2017 Men's Lacrosse Preview - Defense & Goalies
2017 Johns Hopkins Roster | 2017 Johns Hopkins Schedule
BALTIMORE, MD - In the first of a three-part series breaking down the 2017 Johns Hopkins men's lacrosse team, HopkinsSports.com take a look at the Blue Jay defense, including the goalies.
The Leader: The unquestioned leader of the Blue Jay defense is senior Nick Fields, who returns for his final season having played in 48 games with 34 starts in his career. The 2016 Honorable Mention All-American and two-time Honorable Mention All-Big Ten selection is one of the most athletic Blue Jay defenders in recent history and will continue drawing the assignment of covering the opposition's top threat on attack. He has 59 career ground balls and 24 caused turnovers to his credit and is adept at jump-starting the transition game. With two first-year starters joining him on close defense this season, he will be tasked with taking on an even greater role in the Blue Jays' defensive scheme.
First-Time Starters: Freshman Jack Rapine will hold down one of the other starting spots alongside Fields as he quickly emerged in the fall as a future leader of the group. The number three ranked incoming freshman defenseman by Inside Lacrosse, Rapine has good size, is strong with the ball on the ground and has demonstrated the poise necessary to excel early in his career.
The third starting spot will likely be filled by either senior Trevor Koelsch or freshman Owen Colwell. Koelsch is the latest in a line of Blue Jay defenders who has emerged late in his career to grab a prominent role (Eddie Schurr, Matt O'Keefe), while Colwell has good size and simply needs experience to develop as a top-flight defender.
Rope Unit Runs Deep: There is no shortage of depth on the Blue Jay rope unit, which could go six deep on a regular basis after a thin group was taxed heavily last season. The unit is athletic and talented and should give the Blue Jays an advantage between the boxes.
The long-stick midfield position will be shared by senior Austin Spencer and sophomore Robert Kuhn, who may rank among the top tandems in the nation at the position. Spencer was pressed into a role on close defense last season, but returns to his more natural spot up top. He grabbed 28 ground balls and had seven caused turnovers last season, but those numbers should increase this season at LSM and as a key member of the Blue Jay faceoff unit.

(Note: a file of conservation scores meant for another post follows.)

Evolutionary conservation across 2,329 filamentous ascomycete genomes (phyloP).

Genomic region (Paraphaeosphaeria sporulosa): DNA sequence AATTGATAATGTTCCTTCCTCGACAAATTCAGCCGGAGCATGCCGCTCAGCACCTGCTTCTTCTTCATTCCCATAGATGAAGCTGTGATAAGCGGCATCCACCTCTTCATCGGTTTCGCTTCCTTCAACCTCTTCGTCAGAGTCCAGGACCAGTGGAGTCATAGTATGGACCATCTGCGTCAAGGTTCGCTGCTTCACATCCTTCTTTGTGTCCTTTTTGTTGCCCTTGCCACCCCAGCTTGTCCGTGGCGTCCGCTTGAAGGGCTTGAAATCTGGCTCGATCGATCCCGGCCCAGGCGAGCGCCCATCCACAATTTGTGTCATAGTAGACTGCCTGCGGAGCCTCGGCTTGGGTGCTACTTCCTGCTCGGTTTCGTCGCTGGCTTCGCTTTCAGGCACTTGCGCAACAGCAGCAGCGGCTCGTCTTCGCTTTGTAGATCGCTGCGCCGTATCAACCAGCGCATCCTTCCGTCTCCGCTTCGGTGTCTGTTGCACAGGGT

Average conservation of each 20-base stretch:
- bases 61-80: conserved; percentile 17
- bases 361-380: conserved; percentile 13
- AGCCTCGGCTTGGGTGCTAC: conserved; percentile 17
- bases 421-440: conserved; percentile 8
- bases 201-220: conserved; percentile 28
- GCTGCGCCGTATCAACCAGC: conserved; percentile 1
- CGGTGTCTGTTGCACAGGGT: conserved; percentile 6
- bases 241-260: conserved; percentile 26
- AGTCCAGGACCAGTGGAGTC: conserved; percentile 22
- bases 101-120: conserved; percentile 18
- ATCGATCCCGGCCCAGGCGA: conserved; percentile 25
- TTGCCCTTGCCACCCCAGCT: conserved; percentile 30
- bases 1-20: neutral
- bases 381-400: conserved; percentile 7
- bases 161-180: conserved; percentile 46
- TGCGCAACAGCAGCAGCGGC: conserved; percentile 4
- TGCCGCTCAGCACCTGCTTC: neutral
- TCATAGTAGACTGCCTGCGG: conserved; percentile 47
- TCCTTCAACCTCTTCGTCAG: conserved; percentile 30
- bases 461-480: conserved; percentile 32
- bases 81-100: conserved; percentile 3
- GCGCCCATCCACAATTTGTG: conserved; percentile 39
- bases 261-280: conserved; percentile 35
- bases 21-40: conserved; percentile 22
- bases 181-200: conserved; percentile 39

Kuhn made the switch the LSM prior to last season and was forced to learn on the fly as the Blue Jays' number one player at the position. Despite a lack of experience here, he proved to be a threat in transition (1g, 2a) and added 26 ground balls and eight caused turnovers; sharing the position with Spencer should allow both to stay fresh and be more productive.
Bruno emerged last season as one of the top young players in the nation at the position and the deeper rotation should only benefit his ability to get out in transition. A solid one-on-one defender, Bruno had two goals, one assist, 20 ground balls and four caused turnovers last season.
Carlini is among the most experienced players on the team as he's played in 49 games in his career (just 15 shy of the JHU career record). Carlini has a strong understanding of the Blue Jay defense and is active in transition (9 career assists).
Jones played in just one game last season, but returned in the fall ready for an increased role and appears poised for a breakout season. He has the athleticism to defend one-on-one, assist in the clearing game and get out in transition; his ability to take a key spot in the rotation will make this unit a team strength.
Junior Chris Hubler and sophomore Lane Odom also figure into the team's plans here. Head coach Dave Pietramala has made it clear that he would like to go four-deep in this spot with Hubler and Odom battling for that fourth position as the regular season draws closer.
Two-Man Battle in Goal: Junior Brock Turnbaugh and graduate transfer Gerald Logan have taken their battle for the starting spot in goal down to the final week before the season opener. Either could emerge and both bring different strengths to the Blue Jay defense.
Turnbaugh started all 15 games for Johns Hopkins last season and posted an 11.51 goals against average and a .471 save percentage in his first year as the starter. Under the guidance of second-year volunteer assistant and former Blue Jay All-American Larry Quinn, Turnbaugh has worked hard in the offseason and the year of experience should only benefit him.
Logan played three seasons at Michigan and is a proven shot-stopper and an asset out of the cage. He was an Honorable Mention All-Big Ten selection in 2015 and totaled more than 500 saves in his three seasons as the starter.
The competition between Turnbaugh and Logan has benefitted both in the race for the starting nod and having both on the roster gives the Blue Jays two players with extensive experience at the position.
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